If we put all the illegals on a citizenship path - then guess what? The moment they become Americans they cease being desperate enough to take the inhuman field labor jobs. Now we need *new* illegal immigrants to do that work. Am I the only person on earth to realize this? That the "Jobs Americans Won't Do" argument, and the "Bring them out of the Shadows" argument are completely contradictory? As soon as we bring them out of the shadows and give them access to welfare and unemployment and medicare and social security and all the rest, they won't do the "Jobs Americans Won't Do" anymore - and we'll need to import a new freshman class of miserable, starving slave labor.
"Which is why we need a Guest Worker Program" comes the response. And the mechanism that will keep them from overstaying their permitted guest allotment time is...... what, exactly? It's utter fantasy to expect that the Mexican "guest worker" will say to himself "Well, my job's done here. Time to go back to my family in Oaxaca." Unless the guest workers are working with ankle shackles, chain-gang style, why would a single Mexican elect to obey the law and return home, when all 90 of his cousins are living here illegally, making more, and on a "path to citizenship"?
I have to say this one more time, because it really does blow my mind. The PROGRESSIVE opinion, the LIBERAL and ENLIGHTENED position on immigration is that we need a permanant caste of second class citizens to tend our crops. The enlightened position is that the lifeblood of our economy depends on the failure of Mexico as a state, and the resulting desperation and poverty of it's inhabitants. We need the average Mexican to have a life so miserable and hopeless that escaping his own country and working for us for $2.30 an hour is his best plan.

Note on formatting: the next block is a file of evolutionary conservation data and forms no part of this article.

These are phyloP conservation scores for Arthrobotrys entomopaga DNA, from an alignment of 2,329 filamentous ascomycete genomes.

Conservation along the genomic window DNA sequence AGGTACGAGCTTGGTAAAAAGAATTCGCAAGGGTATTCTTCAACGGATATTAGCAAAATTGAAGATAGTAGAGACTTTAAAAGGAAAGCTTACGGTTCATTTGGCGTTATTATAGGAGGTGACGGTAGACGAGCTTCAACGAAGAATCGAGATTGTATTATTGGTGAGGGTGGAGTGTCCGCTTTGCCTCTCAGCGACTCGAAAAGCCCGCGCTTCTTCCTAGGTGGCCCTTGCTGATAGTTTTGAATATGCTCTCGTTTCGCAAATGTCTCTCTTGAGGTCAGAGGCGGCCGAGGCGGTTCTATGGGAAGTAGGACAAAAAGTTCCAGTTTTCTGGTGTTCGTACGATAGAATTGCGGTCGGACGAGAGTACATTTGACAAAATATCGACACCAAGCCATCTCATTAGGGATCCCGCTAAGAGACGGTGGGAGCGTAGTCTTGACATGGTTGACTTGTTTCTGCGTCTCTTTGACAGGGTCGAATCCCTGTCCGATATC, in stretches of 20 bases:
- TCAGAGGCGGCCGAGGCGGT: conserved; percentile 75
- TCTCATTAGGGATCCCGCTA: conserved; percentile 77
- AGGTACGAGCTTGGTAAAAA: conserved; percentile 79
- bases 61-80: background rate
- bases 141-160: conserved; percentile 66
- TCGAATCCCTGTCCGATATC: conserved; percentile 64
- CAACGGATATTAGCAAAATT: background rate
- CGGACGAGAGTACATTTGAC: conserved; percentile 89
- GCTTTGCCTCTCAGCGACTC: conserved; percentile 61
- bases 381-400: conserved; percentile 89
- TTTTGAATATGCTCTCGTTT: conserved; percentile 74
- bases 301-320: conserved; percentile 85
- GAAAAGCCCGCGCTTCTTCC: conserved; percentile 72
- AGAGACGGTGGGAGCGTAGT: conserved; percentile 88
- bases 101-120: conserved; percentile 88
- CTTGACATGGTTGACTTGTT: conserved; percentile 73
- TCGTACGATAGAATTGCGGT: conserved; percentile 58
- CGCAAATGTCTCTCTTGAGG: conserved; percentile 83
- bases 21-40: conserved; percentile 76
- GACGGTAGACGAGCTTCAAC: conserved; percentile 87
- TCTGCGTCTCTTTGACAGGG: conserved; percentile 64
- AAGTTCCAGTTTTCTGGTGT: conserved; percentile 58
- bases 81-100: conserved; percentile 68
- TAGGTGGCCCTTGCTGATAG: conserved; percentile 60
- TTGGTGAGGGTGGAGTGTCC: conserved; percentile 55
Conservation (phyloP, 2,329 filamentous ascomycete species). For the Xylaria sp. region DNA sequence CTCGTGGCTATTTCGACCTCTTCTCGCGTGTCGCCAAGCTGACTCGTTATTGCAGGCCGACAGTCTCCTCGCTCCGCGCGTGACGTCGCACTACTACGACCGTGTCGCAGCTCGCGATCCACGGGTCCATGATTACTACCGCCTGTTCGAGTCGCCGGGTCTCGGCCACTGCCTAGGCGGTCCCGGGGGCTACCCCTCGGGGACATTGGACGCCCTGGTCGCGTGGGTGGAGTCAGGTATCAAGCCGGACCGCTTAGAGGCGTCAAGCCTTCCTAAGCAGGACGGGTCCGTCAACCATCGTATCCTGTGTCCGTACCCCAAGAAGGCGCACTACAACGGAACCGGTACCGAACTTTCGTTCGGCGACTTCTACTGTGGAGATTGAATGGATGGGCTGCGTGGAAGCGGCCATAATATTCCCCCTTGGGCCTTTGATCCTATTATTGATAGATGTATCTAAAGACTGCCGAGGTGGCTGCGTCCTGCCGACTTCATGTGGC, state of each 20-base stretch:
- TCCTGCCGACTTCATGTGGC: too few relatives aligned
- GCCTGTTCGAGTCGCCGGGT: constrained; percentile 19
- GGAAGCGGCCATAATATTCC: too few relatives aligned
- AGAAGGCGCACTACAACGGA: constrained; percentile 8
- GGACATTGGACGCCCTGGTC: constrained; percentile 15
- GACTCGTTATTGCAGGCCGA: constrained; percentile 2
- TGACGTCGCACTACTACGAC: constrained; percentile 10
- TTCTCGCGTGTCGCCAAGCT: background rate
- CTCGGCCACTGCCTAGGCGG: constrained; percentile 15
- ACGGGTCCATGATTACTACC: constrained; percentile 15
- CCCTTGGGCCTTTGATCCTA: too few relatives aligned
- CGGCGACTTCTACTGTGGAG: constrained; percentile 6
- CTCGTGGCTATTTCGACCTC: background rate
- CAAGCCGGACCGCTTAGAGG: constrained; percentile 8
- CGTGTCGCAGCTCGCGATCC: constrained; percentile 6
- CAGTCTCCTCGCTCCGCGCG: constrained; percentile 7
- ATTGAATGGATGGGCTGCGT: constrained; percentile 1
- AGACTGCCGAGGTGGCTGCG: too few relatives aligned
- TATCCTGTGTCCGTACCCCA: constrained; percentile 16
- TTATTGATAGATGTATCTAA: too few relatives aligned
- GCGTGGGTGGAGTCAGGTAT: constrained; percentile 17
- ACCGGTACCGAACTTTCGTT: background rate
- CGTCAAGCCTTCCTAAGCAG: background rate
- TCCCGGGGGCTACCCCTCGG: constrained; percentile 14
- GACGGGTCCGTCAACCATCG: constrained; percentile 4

If I say sensible things like "Seal the Mexican border air tight." then I'll be called a racist. If I say "Citizenship should be contingent on true English fluency, a respect for our laws, an admiration of our way of life, a working knowledge of our history and civics, and some useful skill that we need more of." then I'm a racist. If I say "We should be working toward helping Mexico stand on it's own two feet so that it's people don't dream of sneaking in here." then again, I'm a racist. If I say "Americans should do field labor for real market wages." then I'm naive.
But that's how it should be. Yes the price of produce and textiles will go up. But that in turn spurs innovation - he who can build the automatic bean-picker will make the money. And building the automatic bean-picker is the true goal, because, really, NO ONE should be out there doing the back-breaking bean-picking labor. (with apologies to Mario Batali of course)
Well there. I went and did it and got all political. But man it gets me steamed. These pro-illegal-immigration people are like the homeless advocates who work tirelessly and zealously to achieve their noble goal: that every homeless person can be out there legally - begging, squatting, panhandling, loitering, sleeping on steam vents and in the subway - what a tremendous victory!!! You win, homeless advocates! They do have the right to beg and live in squalor on the street! Go on, do your victory lap, what a tremendous accomplishment!
Saturday, December 16, 2006
2006 was really one of your standard off-years that you get periodically. This is one of those years where you find a philanthropist or a scientist and give him the limelight. Some guy in Japan made a synthetic immune system cell that will be responsible for major cures in 10 or 20 years? Perfect. Give it to him. If you absolutely have to make it political, give it to the Iranian president. Show him on the cover with bones all around like the Hitler cover in the 30s.